Free German Lessons
At the bottom of each German lesson you will find the Testing section. Using these scientifically designed tests will help your recall of all the German that you have learned!
Knowing some words for clothes in German can come in handy for all kinds of situations. After this free audio lesson you’ll be able to describe what someone is wearing, or what you’re looking for when shopping for clothes in German.
After this online audio lesson you will be able talk about your feelings in German. Being able to talk about your emotions in German will help you get to know people better and take your new friendships to the next level.
How would you like to be able to say how you really feel in a German conversation? Let's get started...
Understanding the German language will be difficult if the gender is not used correctly or is misunderstood. Getting this right is an important part of learning German. Check out this lesson on Gender in German!
Let's take a look at the German accusative. This is used for the direct object of a sentence. The direct object is a person, animal or thing in action of the sentence it's happening to.
In German, “ the” is not just one word. Rather there are a total of 3, depending on the gender of the noun to which each refers. The short defining word before the noun is really part of the noun. It is called an article. German articles can be definite (specific) or indefinite (general). For more on German articles click here.
Conjugations are the changes a verb goes through depending on who is doing the action. Check this free German conjugations lesson for lots of audio examples.
Let's take a look at the German consonants. These are fairly easy to pronounce, you just need to remember the rules!
The German dative is used to show the indirect object of a sentence. Check out this free lesson on the German dative.
The German genitive case is the case that shows possession and is expressed in English by the possessive "of" or an apostrophe ('s). For more on the German genitive click here.
There are four cases in German: nominative, accusative, dative and genitive. The subject of a sentence is always in the nominative. The subject is normally the person or thing performing the action of a verb. To find out more on the German nominative check out this free lesson.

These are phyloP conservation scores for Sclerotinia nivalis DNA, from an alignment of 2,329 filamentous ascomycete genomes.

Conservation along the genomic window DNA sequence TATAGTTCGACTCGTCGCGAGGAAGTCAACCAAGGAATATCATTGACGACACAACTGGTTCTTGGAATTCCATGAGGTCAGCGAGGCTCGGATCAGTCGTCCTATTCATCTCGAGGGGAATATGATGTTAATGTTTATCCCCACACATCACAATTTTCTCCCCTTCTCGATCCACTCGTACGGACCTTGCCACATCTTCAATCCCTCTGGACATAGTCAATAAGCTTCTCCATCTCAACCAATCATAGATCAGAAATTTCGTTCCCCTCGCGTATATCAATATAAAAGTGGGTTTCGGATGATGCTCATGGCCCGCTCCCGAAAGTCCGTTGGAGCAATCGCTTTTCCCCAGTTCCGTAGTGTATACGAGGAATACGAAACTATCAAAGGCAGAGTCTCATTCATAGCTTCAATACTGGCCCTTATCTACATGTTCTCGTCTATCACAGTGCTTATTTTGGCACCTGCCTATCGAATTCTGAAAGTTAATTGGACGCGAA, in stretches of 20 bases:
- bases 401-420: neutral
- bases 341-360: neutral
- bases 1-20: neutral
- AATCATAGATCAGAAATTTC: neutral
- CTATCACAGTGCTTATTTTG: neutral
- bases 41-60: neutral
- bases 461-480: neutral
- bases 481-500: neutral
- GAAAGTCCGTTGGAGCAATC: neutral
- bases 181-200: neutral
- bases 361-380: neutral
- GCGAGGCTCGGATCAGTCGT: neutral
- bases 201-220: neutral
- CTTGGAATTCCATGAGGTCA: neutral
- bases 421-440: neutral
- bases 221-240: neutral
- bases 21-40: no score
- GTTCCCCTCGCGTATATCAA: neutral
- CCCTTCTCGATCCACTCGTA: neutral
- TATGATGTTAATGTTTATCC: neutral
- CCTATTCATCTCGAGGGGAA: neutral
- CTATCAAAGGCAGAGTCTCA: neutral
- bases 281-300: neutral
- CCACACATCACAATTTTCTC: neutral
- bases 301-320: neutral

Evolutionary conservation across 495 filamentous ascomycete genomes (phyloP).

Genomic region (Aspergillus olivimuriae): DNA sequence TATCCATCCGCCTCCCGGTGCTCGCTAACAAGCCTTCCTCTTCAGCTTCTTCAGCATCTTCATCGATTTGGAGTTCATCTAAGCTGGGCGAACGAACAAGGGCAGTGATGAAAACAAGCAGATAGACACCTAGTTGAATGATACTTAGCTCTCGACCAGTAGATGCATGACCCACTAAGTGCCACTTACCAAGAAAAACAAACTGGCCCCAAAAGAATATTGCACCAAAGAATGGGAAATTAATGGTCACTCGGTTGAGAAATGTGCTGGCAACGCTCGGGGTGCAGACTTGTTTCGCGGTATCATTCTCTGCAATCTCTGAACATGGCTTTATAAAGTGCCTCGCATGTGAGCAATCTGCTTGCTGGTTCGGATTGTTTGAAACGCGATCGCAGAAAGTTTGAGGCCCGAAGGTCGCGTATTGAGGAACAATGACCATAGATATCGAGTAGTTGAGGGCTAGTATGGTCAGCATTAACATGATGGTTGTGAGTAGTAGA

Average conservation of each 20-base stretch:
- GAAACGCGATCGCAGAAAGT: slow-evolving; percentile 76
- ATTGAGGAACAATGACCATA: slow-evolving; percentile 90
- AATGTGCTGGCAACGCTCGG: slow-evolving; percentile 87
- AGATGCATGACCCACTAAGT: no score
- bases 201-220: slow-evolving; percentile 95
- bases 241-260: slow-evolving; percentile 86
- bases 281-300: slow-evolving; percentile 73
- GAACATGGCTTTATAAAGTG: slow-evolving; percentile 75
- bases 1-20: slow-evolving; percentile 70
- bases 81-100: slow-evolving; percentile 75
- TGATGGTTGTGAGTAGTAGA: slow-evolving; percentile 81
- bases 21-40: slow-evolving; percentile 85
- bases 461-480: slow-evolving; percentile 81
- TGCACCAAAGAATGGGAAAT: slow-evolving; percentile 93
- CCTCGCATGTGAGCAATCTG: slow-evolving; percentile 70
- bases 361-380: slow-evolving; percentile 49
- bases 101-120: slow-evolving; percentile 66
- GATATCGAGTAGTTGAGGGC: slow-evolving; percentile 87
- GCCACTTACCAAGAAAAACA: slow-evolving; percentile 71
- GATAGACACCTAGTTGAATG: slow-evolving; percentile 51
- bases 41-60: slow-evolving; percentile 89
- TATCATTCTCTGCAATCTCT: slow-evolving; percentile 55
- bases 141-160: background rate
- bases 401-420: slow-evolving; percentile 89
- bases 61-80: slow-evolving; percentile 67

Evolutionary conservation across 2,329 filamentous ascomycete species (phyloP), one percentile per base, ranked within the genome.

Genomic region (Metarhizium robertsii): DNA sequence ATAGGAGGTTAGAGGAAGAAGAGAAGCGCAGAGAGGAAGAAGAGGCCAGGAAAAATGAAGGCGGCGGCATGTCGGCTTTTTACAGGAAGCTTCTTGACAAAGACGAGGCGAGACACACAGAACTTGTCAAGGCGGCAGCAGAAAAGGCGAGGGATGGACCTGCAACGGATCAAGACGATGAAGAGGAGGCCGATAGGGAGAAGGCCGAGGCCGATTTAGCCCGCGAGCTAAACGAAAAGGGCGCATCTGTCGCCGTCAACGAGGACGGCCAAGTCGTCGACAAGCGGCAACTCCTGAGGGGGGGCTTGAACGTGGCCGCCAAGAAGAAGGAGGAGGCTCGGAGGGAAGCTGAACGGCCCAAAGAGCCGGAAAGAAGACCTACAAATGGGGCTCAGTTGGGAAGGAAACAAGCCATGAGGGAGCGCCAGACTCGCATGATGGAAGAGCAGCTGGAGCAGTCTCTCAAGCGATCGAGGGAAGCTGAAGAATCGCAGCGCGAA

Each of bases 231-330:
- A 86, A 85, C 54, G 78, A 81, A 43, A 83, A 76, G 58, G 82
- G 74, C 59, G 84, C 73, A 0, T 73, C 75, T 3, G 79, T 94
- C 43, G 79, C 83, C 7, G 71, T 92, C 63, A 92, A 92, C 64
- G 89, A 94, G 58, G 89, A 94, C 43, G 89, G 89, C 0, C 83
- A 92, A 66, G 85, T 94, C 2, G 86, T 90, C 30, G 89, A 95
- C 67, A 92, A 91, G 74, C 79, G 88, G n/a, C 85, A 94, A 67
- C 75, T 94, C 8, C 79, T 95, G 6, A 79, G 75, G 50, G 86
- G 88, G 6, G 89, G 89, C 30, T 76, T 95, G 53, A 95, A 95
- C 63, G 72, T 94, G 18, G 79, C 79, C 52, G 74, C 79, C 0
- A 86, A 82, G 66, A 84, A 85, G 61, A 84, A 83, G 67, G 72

The first thing that you must learn about German is that all nouns also have a gender. In other words, all objects and living things are either masculine, feminine or neuter. This is a key part of German. This lesson breaks down German nouns for you!
Pronouns are words that are used in place of a noun. In English, when talking to people about ourselves, or when we talk about people in general, we use short words like “I”, “you”, “we”, and “they”. These words are called pronouns . German pronouns are the same, with a few twists!
In order to conjugate a regular verb, you first need to identify the verb “ stem ”. The stem is the part of the verb that, in most cases, remains constant. Find the stem by taking the infinitive of the verb and removing the –en, or –n ending. Let's check out this lesson on German verb stems.
There are eight standard German vowels.
Vowels in German are pronounced differently according to whether the vowel is short or long. A vowel is long when followed by a single consonant and short when followed by a combination of consonants. To find out more on the German vowels check out this free lesson.
How do you tell people what you like to do in German? In this free audio lesson you’ll learn how to say “I like” in German. Whether it’s football, the cinema, dining out, or reading the latest novel, you’ll learn how to speak about hobbies in German, and things you enjoy.
Want to be able to talk about occupations in German? Discover how to pronounce the German word for your job and many other occupations.
Understanding banks can be hard enough in your own country let alone a foreign one!
Listen to the audio and learn how to pronounce common words like 'money' or 'the bank', along with other very important words or phrases in the German banking system. Check out this lesson on the bank in German.
Wanting to send a parcel back home from Germany? Not sure how much it costs? This free audio lesson will provide you with the essential words to send your parcels and letters abroad! Let's get started on this lesson on the post office in German.
The word “geben” means to give in German, but there is also another word for to give: “schenken”. The concept behind “schenken” is slightly different though. Check out this free lesson on to give in German.
The verb “sprechen” to speak will be one you are likely to use frequently, especially when you’ve just started learning German. Let's take a look at this free lesson on to speak in German.